The Rijksmuseum has acquired an unusual plaster death mask of Han van Meegeren. After World War II, Van Meegeren (1889-1947) became world famous as a master forger of the works of Johannes Vermeer (1632-1675).
His greatest ‘triumph’ was the sale of the forged Emmaüsgangers (Supper at Emmaus) by ‘Vermeer’ to the Museum Boijmans van Beuningen in 1938 for the sum of Fl. 1,275,000. Van Meegeren also forged works by painters of the Golden Age, including Frans Hals, Gerard ter Borch and Pieter de Hooch. Shortly after his trial in 1947 (in which he was sentenced to a year in prison), Van Meegeren died of heart failure in the Valerius Clinic in Amsterdam. The death mask is made of plaster but is painted to look like bronze and is mounted in an artist’s palette.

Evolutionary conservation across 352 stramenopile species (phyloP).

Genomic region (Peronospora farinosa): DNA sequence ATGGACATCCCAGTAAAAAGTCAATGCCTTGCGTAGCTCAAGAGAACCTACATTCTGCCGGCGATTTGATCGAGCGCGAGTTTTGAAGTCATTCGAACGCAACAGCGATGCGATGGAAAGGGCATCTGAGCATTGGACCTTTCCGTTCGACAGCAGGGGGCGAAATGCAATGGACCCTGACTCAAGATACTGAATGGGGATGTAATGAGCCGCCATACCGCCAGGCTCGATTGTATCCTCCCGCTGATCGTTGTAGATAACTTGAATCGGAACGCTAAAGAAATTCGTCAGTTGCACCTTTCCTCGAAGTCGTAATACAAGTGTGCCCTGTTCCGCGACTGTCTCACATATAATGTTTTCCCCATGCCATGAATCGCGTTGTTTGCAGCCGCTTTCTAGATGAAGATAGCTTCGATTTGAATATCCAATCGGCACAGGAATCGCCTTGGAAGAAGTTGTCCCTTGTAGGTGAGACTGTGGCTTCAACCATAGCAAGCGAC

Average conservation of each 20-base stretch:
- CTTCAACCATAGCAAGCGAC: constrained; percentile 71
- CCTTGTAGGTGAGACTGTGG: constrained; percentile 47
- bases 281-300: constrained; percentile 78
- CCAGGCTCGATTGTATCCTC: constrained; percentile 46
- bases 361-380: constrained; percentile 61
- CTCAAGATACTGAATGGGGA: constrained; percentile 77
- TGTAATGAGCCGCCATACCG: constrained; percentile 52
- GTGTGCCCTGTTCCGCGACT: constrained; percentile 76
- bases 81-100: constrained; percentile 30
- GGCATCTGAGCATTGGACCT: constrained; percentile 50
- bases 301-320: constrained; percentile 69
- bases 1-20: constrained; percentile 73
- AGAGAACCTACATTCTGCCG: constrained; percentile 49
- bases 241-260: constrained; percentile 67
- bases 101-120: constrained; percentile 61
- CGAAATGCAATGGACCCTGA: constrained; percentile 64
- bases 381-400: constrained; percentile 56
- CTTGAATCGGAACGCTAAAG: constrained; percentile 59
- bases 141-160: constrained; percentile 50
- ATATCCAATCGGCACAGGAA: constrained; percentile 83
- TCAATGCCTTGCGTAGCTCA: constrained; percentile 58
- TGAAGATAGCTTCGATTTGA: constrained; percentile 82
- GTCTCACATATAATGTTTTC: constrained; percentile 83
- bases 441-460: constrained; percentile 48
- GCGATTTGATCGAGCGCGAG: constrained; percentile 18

Although Van Meegeren was convicted of a crime, he was nonetheless acclaimed. A romanticised biography was published as early as 1946. He was suspected of being a collaborator during the war, but the fact that Nazi leader Hermann Goering had bought a forged Vermeer could also be regarded as a heroic deed. Some people considered Van Meegeren’s forgeries as an act of rebellion against the art world establishment. The death mask, with its palette surround, is a perfect illustration of the hero worship bestowed on the ‘misunderstood’ Van Meegeren in the 1950s. Writer Godfried Bomans aptly described the phenomenon: We have lost a Vermeer, but gained a Van Meegeren.
In addition to several ‘seventeenth-century’ paintings by Van Meegeren, the Rijksmuseum also has in its collection the evidence that was used in Van Meegeren’s criminal trial.